How To Fake a Herter Brothers Piece
It’s rare that these old furniture pieces made by our favorite cabinetmakers are marked so as to let their origin be known. It requires a learned eye to spot the details and to discern that a piece was made by one maker or the other; even then, however, one can rarely be 100% sure, nor should be sure.
For Herter Brothers pieces, one of the gimme signs is the “H” key. Although I’m not sure anyone has done the proper research to be sure that the Herters were the only makers who had an “H” symbol on their keys, it is common practice to use this as a probable sign that their piece is a Herter piece, whether 100% surefire proof or not.
Another sign is the presence of casters by India Comb Rubber. Per the Herter Brothers book, a large quantity of original casters survive on Herter Brothers pieces and, “In what sounds today like hyperbole, the company advertised in 1864-65 that ‘solid Emery Vulcanite wheels … [resembling] stone or iron, will wear out hundreds of ordinary wheels.’ Time has confirmed this boast.” I personally doubt that Herter Brothers solely made the payroll for India Comb Rubber Co., but their wheels were certainly used by Herter.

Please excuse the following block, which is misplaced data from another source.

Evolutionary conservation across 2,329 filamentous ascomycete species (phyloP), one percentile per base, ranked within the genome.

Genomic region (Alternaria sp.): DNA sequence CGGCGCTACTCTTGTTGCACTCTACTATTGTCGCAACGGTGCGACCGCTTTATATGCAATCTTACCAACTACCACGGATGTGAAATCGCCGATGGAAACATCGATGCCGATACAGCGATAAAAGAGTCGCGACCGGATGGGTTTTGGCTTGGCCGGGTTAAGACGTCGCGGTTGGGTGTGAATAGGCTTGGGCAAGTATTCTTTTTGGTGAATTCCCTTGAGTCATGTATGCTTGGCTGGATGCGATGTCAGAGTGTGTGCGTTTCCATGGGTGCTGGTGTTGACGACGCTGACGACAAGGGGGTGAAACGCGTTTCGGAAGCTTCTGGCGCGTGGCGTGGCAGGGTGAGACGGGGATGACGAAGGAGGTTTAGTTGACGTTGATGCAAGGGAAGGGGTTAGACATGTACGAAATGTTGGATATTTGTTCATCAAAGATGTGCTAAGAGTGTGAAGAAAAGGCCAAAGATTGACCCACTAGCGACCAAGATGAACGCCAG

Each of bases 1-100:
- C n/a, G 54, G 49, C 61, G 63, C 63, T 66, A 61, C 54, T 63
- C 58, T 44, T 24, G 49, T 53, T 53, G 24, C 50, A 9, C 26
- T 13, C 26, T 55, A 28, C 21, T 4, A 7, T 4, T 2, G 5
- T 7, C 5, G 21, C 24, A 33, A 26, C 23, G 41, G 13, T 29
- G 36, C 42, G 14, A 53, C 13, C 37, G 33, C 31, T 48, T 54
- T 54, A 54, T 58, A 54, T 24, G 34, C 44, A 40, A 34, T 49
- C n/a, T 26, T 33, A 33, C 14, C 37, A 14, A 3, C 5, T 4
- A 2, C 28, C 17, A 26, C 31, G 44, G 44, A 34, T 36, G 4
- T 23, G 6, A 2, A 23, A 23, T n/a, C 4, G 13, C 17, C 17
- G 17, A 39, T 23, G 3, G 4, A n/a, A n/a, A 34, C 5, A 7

It is not unthinkable that someone could take these two items and put them on any cabinet of upper-end quality and pass it off in some circles as being a Herter piece without being questioned. Just this weekend I was talking to a Victorian furniture dealer who said that he had a customer that told him about a Herter Brothers cabinet that he bought for $3,500 at an auction. Highly unlikely that it was a true Herter at that price point, but not out of the question.